In cathodic protection, a metal anode that is more reactive to the corrosive environment than the protected metal system is electrically connected to the protected system. Therefore, the metal anode partially corrodes or dissolves instead of the metal system. For example, the hull of a steel ship can be protected with zinc sacrificial anodes, which can be dissolved in seawater to prevent corrosion of the hull. For systems where static electricity is generated by flowing liquids, such as pipelines and ships, sacrificial anodes are especially required.
In 1824, in order to reduce the impact of this destructive electrolysis on the hull and its fasteners and underwater equipment, scientist and engineer Humphrey David developed the first and most widely used marine electrolysis protection system. David installed a sacrificial anode, which is made of a more electrically active (less expensive) metal, connected to the ship’s hull, and used electrical connections to form a cathodic protection circuit. A less obvious example of this protection is the iron plating process. This process covers the iron structure (such as a fence) with a zinc metal coating. As long as the zinc remains intact, the iron will not be corroded. Inevitably, the zinc layer will break due to cracking or physical damage.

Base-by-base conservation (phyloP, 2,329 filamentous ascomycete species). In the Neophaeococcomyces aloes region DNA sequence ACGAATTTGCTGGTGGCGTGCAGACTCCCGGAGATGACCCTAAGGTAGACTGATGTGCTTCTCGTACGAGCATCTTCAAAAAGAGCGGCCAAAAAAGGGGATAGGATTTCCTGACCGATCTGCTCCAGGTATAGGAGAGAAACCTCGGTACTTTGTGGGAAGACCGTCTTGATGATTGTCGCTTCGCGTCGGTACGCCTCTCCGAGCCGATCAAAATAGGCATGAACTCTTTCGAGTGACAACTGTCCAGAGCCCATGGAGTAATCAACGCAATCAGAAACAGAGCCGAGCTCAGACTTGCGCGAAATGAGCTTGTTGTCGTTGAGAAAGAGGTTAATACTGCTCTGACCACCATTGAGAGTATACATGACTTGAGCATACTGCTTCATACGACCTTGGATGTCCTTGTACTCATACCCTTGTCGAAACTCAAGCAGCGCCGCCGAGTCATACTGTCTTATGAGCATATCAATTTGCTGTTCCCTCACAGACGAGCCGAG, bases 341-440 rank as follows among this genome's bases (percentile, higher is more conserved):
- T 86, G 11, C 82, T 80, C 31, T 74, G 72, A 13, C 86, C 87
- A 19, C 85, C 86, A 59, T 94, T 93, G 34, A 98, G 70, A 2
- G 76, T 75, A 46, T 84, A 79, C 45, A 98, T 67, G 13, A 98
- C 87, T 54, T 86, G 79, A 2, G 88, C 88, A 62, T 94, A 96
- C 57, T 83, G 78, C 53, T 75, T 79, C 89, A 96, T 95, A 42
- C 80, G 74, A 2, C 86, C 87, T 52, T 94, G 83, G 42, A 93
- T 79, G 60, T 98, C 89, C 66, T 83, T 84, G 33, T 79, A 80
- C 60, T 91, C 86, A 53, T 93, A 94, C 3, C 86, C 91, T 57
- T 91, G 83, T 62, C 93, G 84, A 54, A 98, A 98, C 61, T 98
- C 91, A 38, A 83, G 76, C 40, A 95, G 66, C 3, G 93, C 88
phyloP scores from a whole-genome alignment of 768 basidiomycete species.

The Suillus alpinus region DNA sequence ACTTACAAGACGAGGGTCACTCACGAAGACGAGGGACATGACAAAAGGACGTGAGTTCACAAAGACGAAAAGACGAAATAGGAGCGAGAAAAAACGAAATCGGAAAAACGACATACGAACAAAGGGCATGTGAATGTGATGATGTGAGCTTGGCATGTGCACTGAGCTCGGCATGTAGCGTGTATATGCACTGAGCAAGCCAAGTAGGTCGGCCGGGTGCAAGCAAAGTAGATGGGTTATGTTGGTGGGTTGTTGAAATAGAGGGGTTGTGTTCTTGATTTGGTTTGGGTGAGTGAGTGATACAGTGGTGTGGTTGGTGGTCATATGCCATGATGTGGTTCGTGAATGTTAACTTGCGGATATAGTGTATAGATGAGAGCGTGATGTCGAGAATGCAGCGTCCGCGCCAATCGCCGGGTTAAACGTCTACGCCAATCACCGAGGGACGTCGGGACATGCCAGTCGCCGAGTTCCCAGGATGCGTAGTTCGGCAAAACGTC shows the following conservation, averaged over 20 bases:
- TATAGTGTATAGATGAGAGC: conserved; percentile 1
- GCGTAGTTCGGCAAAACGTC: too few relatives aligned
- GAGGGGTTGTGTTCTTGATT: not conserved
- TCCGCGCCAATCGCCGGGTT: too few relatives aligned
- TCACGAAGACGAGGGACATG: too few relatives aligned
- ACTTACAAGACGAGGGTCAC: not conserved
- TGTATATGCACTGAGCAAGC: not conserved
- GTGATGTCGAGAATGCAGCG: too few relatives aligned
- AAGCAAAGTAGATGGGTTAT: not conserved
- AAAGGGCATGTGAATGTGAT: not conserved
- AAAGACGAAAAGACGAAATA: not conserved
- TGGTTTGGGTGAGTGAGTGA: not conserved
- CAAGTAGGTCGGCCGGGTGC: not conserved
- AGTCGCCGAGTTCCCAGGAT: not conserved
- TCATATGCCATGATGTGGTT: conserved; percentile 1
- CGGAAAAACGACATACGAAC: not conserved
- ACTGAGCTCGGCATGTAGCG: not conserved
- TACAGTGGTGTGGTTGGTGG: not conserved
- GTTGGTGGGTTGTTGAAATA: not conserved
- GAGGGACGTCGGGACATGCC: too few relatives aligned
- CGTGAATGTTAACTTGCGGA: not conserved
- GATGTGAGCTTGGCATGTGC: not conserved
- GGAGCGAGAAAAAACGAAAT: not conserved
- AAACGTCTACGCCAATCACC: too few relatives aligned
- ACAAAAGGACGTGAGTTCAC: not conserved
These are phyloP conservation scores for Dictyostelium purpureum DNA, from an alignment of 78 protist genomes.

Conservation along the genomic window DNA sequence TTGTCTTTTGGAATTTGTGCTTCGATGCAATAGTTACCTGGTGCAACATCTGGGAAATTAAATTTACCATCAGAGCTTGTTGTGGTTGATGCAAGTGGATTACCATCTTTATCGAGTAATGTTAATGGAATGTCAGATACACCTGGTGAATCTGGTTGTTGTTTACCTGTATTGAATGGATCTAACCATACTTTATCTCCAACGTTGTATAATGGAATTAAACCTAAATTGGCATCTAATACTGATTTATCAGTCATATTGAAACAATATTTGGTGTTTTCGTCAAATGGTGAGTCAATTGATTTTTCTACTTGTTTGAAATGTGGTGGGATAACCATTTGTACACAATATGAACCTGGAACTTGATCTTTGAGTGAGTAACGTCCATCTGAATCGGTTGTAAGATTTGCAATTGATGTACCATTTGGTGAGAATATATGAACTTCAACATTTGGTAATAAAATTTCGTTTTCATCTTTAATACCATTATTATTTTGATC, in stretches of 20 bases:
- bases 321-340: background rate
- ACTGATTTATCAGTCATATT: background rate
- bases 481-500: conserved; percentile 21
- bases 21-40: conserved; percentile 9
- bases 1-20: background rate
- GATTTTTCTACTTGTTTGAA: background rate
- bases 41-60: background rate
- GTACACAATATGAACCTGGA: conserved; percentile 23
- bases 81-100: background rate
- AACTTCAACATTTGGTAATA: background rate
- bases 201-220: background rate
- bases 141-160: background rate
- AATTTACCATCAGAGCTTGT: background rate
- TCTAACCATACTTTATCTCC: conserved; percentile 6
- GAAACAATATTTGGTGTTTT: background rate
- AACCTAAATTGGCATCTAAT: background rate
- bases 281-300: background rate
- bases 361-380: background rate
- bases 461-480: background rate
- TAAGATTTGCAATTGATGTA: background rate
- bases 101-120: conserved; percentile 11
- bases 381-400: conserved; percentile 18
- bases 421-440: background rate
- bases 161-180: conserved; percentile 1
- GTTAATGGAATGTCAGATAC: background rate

Once this happens, the corrosive element acts as the electrolyte and the zinc/iron combination acts as the electrode. The resultant current ensures that the zinc coating is sacrificed, but the basic iron is not corroded. This coating can protect the iron structure for decades, but once the coating is consumed, the iron will corrode rapidly. On the contrary, if tin is used to coat steel, when the coating cracks, it actually accelerates the oxidation of iron.